Sri Lankan rupee ends all time low; share prices edge up

CEAT Kelani Holdings Managing Director Ravi Dadlani (right) and Lanka Ashok Leyland CEO Umesh Gautham exchange the OEM agreement

October 13, 2006 (LBO) – Sri Lankan rupee closed to a lifetime low Friday, on heavy demand by imports to settle trade bills, while share prices rose as investors were upbeat over a possible resumption of talks between the government and the Tamil Tiger rebels. The rupee fell to 105.95 to the dollar from Thursday’s close of 105.50. The currency has lost over three percent since the start of this year, dealers said.

The previous lifetime low of 105.47 was set on Dec.17, 2004, before the island receive an influx of aid dollars that helped lift the currency, following the Asian tsunami.

Traders expect the rupee to breach the psychological 106 level next week, as the government buys dollars to settle oil import bills.

The currency was artificially propped up in the last few weeks, by way of indirect intervention by the Central Bank which sold dollars via state and foreign banks.

However, Sri Lanka’s Central Bank Nivard Cabraal told Bloomberg that bank won’t “tamper” with the currency market, after the rupee fell to a record low against the dollar.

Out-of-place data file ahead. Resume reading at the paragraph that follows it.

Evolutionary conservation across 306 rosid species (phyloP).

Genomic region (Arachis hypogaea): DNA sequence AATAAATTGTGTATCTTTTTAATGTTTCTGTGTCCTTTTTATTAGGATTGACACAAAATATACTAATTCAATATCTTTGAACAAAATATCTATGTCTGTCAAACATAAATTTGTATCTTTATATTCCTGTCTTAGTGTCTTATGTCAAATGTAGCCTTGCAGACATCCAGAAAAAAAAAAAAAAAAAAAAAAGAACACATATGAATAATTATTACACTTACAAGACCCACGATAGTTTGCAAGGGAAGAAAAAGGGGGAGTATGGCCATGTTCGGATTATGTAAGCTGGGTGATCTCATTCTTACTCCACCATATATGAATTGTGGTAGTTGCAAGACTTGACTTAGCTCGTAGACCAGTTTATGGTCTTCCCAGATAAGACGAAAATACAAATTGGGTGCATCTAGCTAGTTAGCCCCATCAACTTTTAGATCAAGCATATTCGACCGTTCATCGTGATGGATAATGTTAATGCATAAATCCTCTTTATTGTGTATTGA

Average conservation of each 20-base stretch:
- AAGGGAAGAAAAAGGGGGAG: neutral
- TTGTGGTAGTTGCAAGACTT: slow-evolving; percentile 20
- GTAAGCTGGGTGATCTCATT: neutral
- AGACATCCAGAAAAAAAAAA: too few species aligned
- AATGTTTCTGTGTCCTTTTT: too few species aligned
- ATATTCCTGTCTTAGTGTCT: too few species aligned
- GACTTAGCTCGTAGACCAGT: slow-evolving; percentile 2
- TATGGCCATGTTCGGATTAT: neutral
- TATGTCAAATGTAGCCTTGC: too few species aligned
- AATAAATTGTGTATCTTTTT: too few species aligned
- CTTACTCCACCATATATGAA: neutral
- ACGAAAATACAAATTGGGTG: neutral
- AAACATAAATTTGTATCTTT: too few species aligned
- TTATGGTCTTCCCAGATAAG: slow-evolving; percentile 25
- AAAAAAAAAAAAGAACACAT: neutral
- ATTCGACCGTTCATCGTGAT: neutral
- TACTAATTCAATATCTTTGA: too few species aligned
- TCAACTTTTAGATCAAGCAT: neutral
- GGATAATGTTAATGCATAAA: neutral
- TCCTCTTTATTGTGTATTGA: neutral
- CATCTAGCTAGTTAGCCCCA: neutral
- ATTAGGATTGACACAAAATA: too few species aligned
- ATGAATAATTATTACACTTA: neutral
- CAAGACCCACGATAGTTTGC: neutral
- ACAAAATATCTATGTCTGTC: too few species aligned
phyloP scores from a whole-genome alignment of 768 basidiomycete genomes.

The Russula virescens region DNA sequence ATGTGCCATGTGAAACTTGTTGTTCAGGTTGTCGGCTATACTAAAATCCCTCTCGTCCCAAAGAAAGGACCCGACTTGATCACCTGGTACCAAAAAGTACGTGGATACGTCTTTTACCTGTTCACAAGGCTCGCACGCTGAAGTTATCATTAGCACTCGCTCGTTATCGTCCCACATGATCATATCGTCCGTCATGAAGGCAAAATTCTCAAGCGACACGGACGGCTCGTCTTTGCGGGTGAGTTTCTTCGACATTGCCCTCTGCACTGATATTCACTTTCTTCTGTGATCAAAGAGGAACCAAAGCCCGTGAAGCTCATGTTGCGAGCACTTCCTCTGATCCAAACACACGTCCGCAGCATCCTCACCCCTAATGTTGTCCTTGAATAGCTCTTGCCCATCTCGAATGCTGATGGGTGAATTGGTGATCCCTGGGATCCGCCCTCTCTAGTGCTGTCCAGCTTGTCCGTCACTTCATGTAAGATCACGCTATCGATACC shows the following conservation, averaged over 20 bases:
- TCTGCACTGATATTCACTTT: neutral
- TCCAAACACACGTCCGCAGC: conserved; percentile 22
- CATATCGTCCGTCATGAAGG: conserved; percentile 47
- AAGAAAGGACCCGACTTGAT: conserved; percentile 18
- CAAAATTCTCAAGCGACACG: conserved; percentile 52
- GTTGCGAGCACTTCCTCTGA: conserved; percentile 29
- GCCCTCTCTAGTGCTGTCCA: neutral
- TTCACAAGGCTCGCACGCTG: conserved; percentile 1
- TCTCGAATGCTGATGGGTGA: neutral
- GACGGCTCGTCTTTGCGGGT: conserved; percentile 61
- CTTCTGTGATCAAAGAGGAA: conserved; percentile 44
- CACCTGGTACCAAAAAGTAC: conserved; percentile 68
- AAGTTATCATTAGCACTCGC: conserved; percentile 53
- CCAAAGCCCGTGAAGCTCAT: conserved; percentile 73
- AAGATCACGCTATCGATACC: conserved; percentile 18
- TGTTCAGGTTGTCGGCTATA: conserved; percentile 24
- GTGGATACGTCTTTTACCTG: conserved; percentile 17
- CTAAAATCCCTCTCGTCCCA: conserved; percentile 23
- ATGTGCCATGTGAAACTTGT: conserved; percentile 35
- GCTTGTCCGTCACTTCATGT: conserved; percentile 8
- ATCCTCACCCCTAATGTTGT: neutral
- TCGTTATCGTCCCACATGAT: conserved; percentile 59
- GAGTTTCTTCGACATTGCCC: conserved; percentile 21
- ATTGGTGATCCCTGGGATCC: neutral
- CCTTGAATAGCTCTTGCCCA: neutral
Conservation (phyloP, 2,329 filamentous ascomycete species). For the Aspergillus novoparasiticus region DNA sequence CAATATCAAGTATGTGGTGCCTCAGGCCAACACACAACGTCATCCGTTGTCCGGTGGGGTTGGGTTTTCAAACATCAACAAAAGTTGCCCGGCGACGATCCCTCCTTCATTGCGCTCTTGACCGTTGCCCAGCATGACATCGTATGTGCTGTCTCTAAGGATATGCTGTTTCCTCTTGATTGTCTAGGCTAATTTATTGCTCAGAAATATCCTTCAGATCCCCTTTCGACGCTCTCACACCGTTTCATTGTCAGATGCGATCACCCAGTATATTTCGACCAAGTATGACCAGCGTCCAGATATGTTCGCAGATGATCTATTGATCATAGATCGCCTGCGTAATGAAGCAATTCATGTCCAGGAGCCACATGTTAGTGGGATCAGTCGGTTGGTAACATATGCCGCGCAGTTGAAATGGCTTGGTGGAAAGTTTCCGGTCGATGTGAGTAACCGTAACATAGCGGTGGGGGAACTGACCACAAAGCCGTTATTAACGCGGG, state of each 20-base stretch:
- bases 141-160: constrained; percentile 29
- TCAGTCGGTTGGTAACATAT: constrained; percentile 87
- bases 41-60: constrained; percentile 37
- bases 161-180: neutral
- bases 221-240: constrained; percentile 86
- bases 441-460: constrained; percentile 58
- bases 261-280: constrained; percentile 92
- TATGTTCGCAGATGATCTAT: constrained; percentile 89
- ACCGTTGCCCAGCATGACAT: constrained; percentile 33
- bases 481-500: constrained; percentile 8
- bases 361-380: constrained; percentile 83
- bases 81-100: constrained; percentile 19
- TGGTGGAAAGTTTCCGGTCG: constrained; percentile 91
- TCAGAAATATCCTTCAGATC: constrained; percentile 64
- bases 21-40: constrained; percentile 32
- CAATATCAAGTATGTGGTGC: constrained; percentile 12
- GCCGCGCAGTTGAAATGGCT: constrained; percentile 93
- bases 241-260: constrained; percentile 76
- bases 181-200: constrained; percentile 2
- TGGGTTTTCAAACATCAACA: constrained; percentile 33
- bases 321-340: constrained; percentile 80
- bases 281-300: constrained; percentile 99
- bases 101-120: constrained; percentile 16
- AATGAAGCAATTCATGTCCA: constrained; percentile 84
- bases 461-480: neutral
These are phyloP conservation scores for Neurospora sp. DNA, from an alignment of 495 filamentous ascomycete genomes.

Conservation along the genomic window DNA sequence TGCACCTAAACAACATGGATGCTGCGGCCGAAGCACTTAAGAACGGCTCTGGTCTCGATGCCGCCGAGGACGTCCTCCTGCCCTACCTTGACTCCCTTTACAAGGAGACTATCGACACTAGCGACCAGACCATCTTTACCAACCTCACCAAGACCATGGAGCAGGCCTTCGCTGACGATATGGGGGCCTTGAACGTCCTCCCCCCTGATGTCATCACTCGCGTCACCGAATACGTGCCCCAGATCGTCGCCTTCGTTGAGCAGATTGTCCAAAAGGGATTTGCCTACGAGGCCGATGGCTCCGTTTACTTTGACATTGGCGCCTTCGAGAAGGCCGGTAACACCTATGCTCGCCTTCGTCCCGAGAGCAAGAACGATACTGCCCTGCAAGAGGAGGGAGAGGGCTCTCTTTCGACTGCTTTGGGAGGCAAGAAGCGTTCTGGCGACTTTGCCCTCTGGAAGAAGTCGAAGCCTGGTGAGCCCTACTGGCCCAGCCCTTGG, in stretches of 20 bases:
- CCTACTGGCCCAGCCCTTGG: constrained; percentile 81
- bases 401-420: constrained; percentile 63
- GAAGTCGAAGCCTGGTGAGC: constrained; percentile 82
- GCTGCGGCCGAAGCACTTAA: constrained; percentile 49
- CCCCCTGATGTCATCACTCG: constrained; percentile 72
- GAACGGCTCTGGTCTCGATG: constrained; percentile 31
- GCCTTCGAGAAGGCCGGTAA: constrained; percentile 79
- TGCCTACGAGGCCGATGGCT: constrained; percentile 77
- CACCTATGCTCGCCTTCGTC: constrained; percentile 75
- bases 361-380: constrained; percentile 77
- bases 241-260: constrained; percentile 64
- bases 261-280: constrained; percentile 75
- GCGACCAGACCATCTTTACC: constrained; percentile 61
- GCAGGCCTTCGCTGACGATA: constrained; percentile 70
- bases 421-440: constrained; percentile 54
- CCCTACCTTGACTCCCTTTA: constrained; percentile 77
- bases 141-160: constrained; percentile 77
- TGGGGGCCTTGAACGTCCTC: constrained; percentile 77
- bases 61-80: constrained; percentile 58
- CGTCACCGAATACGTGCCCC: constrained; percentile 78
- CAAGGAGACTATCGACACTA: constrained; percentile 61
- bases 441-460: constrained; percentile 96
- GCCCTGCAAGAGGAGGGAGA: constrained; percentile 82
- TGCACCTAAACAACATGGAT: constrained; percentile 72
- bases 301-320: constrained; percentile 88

Colombo’s All Share Price index gained 0.29 percent to close at 2,469.95 on sales of 211.78 million rupees, according to Colombo Stock Exchange figures.

Today’s gainers were led by conglomerate Distilleries Company of Sri Lanka, which rose 2.5 percent to 60.50 rupees, while Indian fuel retailer Lanka IOC was flat at 32.25 rupees.

In the telecom sector, the island’s biggest phone company Sri Lanka Telecom rose 1.1 percent to 22.25 rupees, while the largest cellular operator, Dialog Telekom was flat at 22.50 rupees. Call rates in brokers markets were 12.75 as against Thursday’s 13.00, amidst a liquidity deficit of 3.2 billion rupees.

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